President Trump has visited his own properties more than 280 times since he took office — hosting summits at his Mar-a-Lago Club in Florida, taking summer breaks at his club in Bedminster, N.J., and pausing international trips to visit his golf resorts in Scotland and Ireland.

These visits brought the president to familiar places, full of friends, family and political supporters.

They also brought his company money, from American taxpayers.

The Washington Post has obtained federal spending records showing that — while Trump was visiting his properties — his company was benefiting from payments from the U.S. government.

The total: at least $2.5 million in taxpayer funds. Much of that spending was triggered by Trump’s travel, or the travel of his family and aides.

These were some of the notable charges:

$7,000 for a dinner

When Trump hosted Chinese President Xi Jinping at Mar-a-Lago in April 2017, Trump hosted a formal dinner at the club — and, over dessert, told Xi that the United States had fired missiles into Syria, he said. Trump later said the dessert was: “The most beautiful piece of chocolate cake that you’ve ever seen.”

Trump’s club later charged the government more than $7,000 for the 30-person dinner, including charges for wine, floral arrangements and decorative potted palm trees. The bill appears to include Trump’s own meal.

$6,000 for flowers

In April 2018, Trump held his third summit at the club — meeting Japanese Prime Minister Shinzo Abe. This time, Mar-a-Lago sharply increased its charges for flowers, billing the government $6,000 for two days’ work.

A bill obtained by The Post shows the charges included centerpieces for dinners and meetings, plus an array of votive candles, floating candles and candelabras. The florist also charged to scour the property for unapproved flowers, “not wanting any white or yellow flowers to be inside property.” The reason for that was not mentioned in the bill. Mar-a-Lago’s florist declined to comment, citing a nondisclosure agreement.

$17,000 per month for a cottage

Trump’s club in Bedminster, N.J., charges the Secret Service $17,000 a month, every month, from May to November each year. The reason: the Secret Service uses a cottage on the club grounds, near the cottages that Trump and his daughter Ivanka use.

These rental charges — which are unusually high for homes in the area — continue whether Trump or his family are present or not. The reason: A former administration official said that, because Trump’s travels are unpredictable, the Secret Service needed to have a place reserved just in case.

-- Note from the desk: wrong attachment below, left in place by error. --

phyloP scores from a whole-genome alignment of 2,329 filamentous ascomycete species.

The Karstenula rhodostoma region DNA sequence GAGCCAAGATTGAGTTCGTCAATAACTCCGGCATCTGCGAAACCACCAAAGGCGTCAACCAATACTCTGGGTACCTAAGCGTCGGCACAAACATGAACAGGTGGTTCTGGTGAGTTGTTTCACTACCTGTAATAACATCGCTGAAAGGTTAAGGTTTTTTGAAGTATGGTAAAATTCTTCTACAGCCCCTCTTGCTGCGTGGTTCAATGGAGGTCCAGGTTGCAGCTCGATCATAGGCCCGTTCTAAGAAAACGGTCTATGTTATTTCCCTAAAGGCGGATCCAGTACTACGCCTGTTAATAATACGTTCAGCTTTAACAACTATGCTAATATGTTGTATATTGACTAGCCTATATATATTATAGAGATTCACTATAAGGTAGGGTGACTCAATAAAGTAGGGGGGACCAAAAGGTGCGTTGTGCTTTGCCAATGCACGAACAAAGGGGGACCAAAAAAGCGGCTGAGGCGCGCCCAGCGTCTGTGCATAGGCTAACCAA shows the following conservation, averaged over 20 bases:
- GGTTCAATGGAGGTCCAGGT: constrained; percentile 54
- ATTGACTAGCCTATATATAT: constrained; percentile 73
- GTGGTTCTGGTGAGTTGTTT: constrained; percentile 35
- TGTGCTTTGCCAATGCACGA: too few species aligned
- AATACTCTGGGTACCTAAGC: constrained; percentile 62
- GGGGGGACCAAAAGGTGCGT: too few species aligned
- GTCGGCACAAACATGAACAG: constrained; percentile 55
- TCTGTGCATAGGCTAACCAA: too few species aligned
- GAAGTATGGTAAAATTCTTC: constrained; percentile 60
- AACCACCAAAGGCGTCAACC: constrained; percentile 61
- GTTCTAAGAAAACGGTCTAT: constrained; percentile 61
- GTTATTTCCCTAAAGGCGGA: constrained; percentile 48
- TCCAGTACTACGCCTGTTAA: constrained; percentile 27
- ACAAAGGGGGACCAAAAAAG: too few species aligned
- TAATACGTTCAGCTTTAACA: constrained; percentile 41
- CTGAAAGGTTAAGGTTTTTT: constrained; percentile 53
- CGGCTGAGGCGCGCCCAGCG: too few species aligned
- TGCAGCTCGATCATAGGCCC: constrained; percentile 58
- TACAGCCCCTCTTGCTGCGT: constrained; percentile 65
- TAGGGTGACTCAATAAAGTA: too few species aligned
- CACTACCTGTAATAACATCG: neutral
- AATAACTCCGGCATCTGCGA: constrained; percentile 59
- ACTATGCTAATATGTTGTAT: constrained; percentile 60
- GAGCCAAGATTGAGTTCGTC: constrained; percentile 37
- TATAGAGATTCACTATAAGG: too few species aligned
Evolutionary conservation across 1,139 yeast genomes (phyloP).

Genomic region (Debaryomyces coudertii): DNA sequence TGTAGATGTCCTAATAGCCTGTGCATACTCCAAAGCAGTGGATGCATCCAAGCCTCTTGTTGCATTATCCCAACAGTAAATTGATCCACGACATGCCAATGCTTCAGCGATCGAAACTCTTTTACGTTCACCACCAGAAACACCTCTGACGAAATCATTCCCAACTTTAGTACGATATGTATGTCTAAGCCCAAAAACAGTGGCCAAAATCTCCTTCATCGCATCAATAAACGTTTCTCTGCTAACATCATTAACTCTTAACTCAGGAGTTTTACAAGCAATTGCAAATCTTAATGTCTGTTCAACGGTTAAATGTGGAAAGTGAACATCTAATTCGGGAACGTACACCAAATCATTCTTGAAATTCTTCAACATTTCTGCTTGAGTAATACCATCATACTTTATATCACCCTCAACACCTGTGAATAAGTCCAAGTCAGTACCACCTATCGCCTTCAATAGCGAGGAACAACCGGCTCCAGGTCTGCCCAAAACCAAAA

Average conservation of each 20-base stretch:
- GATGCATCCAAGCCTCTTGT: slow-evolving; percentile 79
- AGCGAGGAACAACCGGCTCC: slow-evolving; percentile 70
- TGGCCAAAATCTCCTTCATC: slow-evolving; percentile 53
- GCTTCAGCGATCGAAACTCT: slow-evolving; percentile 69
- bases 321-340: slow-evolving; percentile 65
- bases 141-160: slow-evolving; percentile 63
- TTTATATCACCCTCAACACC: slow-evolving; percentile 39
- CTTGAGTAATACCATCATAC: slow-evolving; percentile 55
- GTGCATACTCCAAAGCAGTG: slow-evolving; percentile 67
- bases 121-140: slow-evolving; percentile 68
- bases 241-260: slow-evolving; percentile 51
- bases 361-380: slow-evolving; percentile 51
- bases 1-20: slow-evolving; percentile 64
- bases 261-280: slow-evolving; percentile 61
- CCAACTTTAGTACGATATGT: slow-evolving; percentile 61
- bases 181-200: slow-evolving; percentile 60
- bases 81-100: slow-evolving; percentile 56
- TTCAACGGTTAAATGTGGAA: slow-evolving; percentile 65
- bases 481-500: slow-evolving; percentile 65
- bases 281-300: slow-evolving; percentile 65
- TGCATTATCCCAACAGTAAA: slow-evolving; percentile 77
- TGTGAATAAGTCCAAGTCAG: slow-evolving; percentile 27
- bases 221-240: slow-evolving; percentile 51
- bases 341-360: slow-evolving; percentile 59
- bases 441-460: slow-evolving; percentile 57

“If he came in the Oval on, let’s say, on a Wednesday and said, ‘I want to go this weekend,’ you have to be ready,” the former administration official said, speaking on the condition of anonymity to describe internal administration matters.

$650 for hotel rooms

Trump’s son Eric, who runs the Trump Organization day-to-day, has said the company charges only “like 50 bucks” for rooms used by the government. But the company has charged far higher rates than that, documents show: $612 for rooms at Trump’s hotel in Vancouver, $242 for hotel rooms in Washington, and up to $650 for hotel rooms at Mar-a-Lago, according to people who have seen unredacted receipts.

During Abe’s visit to Mar-a-Lago, the club gave him the use of a nearby Trump-owned house as an office space. The club charged the U.S. government $1,584 per night for the house, documents show.

$1,000 for a drinking session by White House staff

During Xi’s visit to Mar-a-Lago, State Department records show, a group of White House staffers kicked the bartender out of a bar at Mar-a-Lago and served themselves. “So they could speak confidentially,” the club’s catering director later explained, in an email to the State Department.

The club later sent the government a bill for what they drank: 54 drinks of tequila, vodka and bourbon at $15 or $16 each, plus service charge.

The records show that Trump’s adult children have driven business to their family company, by visiting Trump properties with their own Secret Service agents in tow. Agents followed Eric Trump to the company’s golf clubs in Scotland and Ireland, as the president’s son led tours for paying customers. Agents also accompanied Ivanka Trump on multiple trips to the Trump club in Bedminster.

Those visits make the Secret Service a captive customer, required to rent rooms near the Trump family. Even when Bedminster was closed because of the coronavirus pandemic this spring, Trump’s company still charged for the agents’ rooms.

$3 for water

This is one of the smallest charges that Trump’s business ever asked taxpayers to pay. But it was also one of the most revealing — showing how aggressive Trump’s club was in billing taxpayers, even for the smallest of services.

When Trump and Abe met at Mar-a-Lago, their first meeting was a brief one on the couch in Mar-a-Lago’s central living room. The two men shook hands for the press, and made brief remarks about what they hoped the summit would achieve.

There was no food served. No private room to rent. Seemingly, nothing to charge for.

But Mar-a-Lago still sent the government a bill.

“Bilateral meeting,” the bill said. “Water.” The price was $3 each, including service charge. Taxpayers had effectively paid Trump’s company to serve him water.